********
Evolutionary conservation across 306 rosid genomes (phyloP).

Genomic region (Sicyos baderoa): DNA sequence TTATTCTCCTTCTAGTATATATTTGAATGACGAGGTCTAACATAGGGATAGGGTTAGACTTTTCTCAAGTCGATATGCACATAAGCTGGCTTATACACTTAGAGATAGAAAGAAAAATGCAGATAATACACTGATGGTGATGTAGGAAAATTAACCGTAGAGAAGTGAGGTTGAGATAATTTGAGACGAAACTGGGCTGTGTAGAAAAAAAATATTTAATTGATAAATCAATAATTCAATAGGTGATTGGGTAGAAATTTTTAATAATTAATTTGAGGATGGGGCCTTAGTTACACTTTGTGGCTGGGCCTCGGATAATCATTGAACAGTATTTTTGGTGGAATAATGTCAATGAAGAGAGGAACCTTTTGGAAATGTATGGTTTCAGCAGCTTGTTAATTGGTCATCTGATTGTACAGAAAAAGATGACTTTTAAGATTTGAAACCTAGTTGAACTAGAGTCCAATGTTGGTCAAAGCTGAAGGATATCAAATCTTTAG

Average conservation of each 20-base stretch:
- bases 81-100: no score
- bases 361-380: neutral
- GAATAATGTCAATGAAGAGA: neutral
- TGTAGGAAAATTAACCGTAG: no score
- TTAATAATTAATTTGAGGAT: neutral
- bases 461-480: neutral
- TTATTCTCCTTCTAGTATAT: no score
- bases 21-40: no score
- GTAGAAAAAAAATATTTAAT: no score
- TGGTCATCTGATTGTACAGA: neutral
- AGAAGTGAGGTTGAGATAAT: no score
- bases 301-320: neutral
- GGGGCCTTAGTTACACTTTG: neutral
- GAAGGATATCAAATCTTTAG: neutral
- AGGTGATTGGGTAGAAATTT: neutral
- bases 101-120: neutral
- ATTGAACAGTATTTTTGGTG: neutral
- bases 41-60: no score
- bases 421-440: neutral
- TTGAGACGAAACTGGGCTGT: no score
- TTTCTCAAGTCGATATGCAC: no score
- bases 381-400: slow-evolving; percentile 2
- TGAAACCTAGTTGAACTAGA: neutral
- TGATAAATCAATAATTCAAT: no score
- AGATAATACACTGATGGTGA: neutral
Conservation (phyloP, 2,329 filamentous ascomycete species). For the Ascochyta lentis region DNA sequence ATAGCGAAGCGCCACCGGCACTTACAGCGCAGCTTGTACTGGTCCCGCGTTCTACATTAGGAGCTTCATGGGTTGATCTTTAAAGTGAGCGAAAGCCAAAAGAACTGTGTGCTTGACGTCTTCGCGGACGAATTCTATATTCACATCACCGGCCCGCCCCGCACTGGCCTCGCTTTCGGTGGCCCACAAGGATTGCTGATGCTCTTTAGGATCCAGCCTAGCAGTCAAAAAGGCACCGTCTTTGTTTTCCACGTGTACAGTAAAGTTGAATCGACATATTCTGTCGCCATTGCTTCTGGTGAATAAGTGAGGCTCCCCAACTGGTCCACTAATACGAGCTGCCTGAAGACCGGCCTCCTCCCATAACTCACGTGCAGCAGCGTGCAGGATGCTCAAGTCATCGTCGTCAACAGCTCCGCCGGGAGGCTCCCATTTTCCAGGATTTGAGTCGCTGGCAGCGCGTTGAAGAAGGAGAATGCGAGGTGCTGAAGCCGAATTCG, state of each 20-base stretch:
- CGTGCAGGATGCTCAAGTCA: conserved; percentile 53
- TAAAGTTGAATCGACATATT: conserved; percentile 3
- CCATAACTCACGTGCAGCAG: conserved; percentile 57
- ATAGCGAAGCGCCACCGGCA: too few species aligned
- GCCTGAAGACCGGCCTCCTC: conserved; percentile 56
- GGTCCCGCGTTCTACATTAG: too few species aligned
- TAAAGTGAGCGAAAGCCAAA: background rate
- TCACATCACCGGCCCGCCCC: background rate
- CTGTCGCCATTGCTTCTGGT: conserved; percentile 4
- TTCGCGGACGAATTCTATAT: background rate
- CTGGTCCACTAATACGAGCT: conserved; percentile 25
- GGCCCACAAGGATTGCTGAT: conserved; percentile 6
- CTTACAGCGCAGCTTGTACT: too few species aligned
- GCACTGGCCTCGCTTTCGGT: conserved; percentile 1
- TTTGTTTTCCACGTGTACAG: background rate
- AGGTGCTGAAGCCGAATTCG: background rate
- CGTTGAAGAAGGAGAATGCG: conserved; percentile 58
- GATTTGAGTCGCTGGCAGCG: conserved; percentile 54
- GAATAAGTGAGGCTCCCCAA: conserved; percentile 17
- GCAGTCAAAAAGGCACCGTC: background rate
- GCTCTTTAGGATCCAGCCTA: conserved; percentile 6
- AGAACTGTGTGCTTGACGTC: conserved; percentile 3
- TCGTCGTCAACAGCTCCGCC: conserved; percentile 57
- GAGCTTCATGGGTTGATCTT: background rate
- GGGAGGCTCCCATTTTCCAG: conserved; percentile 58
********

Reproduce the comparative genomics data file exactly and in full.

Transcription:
Evolutionary conservation across 306 rosid genomes (phyloP).

Genomic region (Sicyos baderoa): DNA sequence TTATTCTCCTTCTAGTATATATTTGAATGACGAGGTCTAACATAGGGATAGGGTTAGACTTTTCTCAAGTCGATATGCACATAAGCTGGCTTATACACTTAGAGATAGAAAGAAAAATGCAGATAATACACTGATGGTGATGTAGGAAAATTAACCGTAGAGAAGTGAGGTTGAGATAATTTGAGACGAAACTGGGCTGTGTAGAAAAAAAATATTTAATTGATAAATCAATAATTCAATAGGTGATTGGGTAGAAATTTTTAATAATTAATTTGAGGATGGGGCCTTAGTTACACTTTGTGGCTGGGCCTCGGATAATCATTGAACAGTATTTTTGGTGGAATAATGTCAATGAAGAGAGGAACCTTTTGGAAATGTATGGTTTCAGCAGCTTGTTAATTGGTCATCTGATTGTACAGAAAAAGATGACTTTTAAGATTTGAAACCTAGTTGAACTAGAGTCCAATGTTGGTCAAAGCTGAAGGATATCAAATCTTTAG

Average conservation of each 20-base stretch:
- bases 81-100: no score
- bases 361-380: neutral
- GAATAATGTCAATGAAGAGA: neutral
- TGTAGGAAAATTAACCGTAG: no score
- TTAATAATTAATTTGAGGAT: neutral
- bases 461-480: neutral
- TTATTCTCCTTCTAGTATAT: no score
- bases 21-40: no score
- GTAGAAAAAAAATATTTAAT: no score
- TGGTCATCTGATTGTACAGA: neutral
- AGAAGTGAGGTTGAGATAAT: no score
- bases 301-320: neutral
- GGGGCCTTAGTTACACTTTG: neutral
- GAAGGATATCAAATCTTTAG: neutral
- AGGTGATTGGGTAGAAATTT: neutral
- bases 101-120: neutral
- ATTGAACAGTATTTTTGGTG: neutral
- bases 41-60: no score
- bases 421-440: neutral
- TTGAGACGAAACTGGGCTGT: no score
- TTTCTCAAGTCGATATGCAC: no score
- bases 381-400: slow-evolving; percentile 2
- TGAAACCTAGTTGAACTAGA: neutral
- TGATAAATCAATAATTCAAT: no score
- AGATAATACACTGATGGTGA: neutral
Conservation (phyloP, 2,329 filamentous ascomycete species). For the Ascochyta lentis region DNA sequence ATAGCGAAGCGCCACCGGCACTTACAGCGCAGCTTGTACTGGTCCCGCGTTCTACATTAGGAGCTTCATGGGTTGATCTTTAAAGTGAGCGAAAGCCAAAAGAACTGTGTGCTTGACGTCTTCGCGGACGAATTCTATATTCACATCACCGGCCCGCCCCGCACTGGCCTCGCTTTCGGTGGCCCACAAGGATTGCTGATGCTCTTTAGGATCCAGCCTAGCAGTCAAAAAGGCACCGTCTTTGTTTTCCACGTGTACAGTAAAGTTGAATCGACATATTCTGTCGCCATTGCTTCTGGTGAATAAGTGAGGCTCCCCAACTGGTCCACTAATACGAGCTGCCTGAAGACCGGCCTCCTCCCATAACTCACGTGCAGCAGCGTGCAGGATGCTCAAGTCATCGTCGTCAACAGCTCCGCCGGGAGGCTCCCATTTTCCAGGATTTGAGTCGCTGGCAGCGCGTTGAAGAAGGAGAATGCGAGGTGCTGAAGCCGAATTCG, state of each 20-base stretch:
- CGTGCAGGATGCTCAAGTCA: conserved; percentile 53
- TAAAGTTGAATCGACATATT: conserved; percentile 3
- CCATAACTCACGTGCAGCAG: conserved; percentile 57
- ATAGCGAAGCGCCACCGGCA: too few species aligned
- GCCTGAAGACCGGCCTCCTC: conserved; percentile 56
- GGTCCCGCGTTCTACATTAG: too few species aligned
- TAAAGTGAGCGAAAGCCAAA: background rate
- TCACATCACCGGCCCGCCCC: background rate
- CTGTCGCCATTGCTTCTGGT: conserved; percentile 4
- TTCGCGGACGAATTCTATAT: background rate
- CTGGTCCACTAATACGAGCT: conserved; percentile 25
- GGCCCACAAGGATTGCTGAT: conserved; percentile 6
- CTTACAGCGCAGCTTGTACT: too few species aligned
- GCACTGGCCTCGCTTTCGGT: conserved; percentile 1
- TTTGTTTTCCACGTGTACAG: background rate
- AGGTGCTGAAGCCGAATTCG: background rate
- CGTTGAAGAAGGAGAATGCG: conserved; percentile 58
- GATTTGAGTCGCTGGCAGCG: conserved; percentile 54
- GAATAAGTGAGGCTCCCCAA: conserved; percentile 17
- GCAGTCAAAAAGGCACCGTC: background rate
- GCTCTTTAGGATCCAGCCTA: conserved; percentile 6
- AGAACTGTGTGCTTGACGTC: conserved; percentile 3
- TCGTCGTCAACAGCTCCGCC: conserved; percentile 57
- GAGCTTCATGGGTTGATCTT: background rate
- GGGAGGCTCCCATTTTCCAG: conserved; percentile 58